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Jan 23 2023

Less vs Fewer

Published by under Culture and Society

After publishing thousands of blog posts I have found that sometimes the most trivial topics garner the most debate, both in amount and intensity. I wouldn’t call it a rule, just a casual observation, likely rife with confirmation bias. But at the very least I am surprised sometimes by how vehemently people will argue about points that are ultimately subjective and of little importance.

Grammatical and semantic arguments tend to fall into that category. My speculation is that this is partly due to the fact that people’s brains literally get wired from exposure to language so that words and phrases just sound right or sound wrong. When someone else says or writes something that just feels wrong it can be extremely irritating. This feeling, in turn, leads us to act as if certain ways of saying things are inherently correct or incorrect, or at least “proper”. As might be expected, the internet is fertile ground for people to vent their grammatical peeves. This has also lead to a backlash against the “grammar nazis”, often in the context that whatever their linguistic peeve, it is not actually “correct” by any objective criteria.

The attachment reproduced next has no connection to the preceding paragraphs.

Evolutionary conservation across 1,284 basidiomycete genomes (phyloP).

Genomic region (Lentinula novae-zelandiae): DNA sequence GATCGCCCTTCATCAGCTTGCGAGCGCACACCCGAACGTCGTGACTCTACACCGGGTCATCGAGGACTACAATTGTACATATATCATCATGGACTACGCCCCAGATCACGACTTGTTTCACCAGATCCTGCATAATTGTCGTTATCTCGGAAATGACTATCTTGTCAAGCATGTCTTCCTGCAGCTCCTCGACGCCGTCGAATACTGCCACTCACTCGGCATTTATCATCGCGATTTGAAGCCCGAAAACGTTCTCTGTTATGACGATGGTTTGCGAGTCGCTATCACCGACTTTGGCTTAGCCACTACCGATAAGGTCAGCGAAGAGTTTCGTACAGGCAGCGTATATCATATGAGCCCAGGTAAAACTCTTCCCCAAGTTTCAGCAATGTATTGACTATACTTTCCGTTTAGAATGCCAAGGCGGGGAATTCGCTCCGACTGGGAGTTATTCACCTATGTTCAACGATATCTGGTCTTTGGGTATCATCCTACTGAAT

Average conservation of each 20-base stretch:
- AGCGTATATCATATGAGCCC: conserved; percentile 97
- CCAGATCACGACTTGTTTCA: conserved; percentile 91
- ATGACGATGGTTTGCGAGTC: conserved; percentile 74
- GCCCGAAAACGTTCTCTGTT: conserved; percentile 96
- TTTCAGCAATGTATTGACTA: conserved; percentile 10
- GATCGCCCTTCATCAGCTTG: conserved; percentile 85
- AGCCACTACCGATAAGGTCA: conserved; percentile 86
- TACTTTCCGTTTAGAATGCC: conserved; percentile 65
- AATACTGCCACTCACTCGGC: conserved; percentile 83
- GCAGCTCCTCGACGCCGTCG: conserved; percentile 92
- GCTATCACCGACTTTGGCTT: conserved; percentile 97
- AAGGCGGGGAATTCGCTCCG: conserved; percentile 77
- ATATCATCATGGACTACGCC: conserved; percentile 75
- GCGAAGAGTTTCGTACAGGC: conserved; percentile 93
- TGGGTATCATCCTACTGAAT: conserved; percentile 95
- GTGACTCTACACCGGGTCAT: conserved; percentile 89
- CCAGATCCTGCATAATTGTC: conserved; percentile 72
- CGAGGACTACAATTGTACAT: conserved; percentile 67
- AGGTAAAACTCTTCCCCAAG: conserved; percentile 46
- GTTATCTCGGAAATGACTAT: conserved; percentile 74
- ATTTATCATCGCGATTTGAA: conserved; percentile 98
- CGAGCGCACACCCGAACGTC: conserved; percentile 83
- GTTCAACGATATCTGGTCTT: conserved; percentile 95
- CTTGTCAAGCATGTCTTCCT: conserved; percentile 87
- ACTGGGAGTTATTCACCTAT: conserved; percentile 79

I find this topic fascinating, primarily because it challenges the logic and reasoning we use to determine which linguistic forms are “proper and correct”. Language is endlessly complex and fascinating. It is an organic evolving thing, and we have a history of how it has changed over thousands of years.

The latest example I encountered of the “grammar wars” is the question of when it is proper to use “less” vs “fewer”. It came up because on the latest SGU episode Jay said “less hours of sleep” and I corrected him to say “fewer hours of sleep”. I did this mainly for the entertainment value, but I think the point is valid. My correction sparked some e-mail backlash, often pointing to references arguing that “less” is just fine in such usage. However I found some of the arguments used to be unsatisfying, and even hypocritical. Here is a quick overview of the discussion.

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Jan 06 2023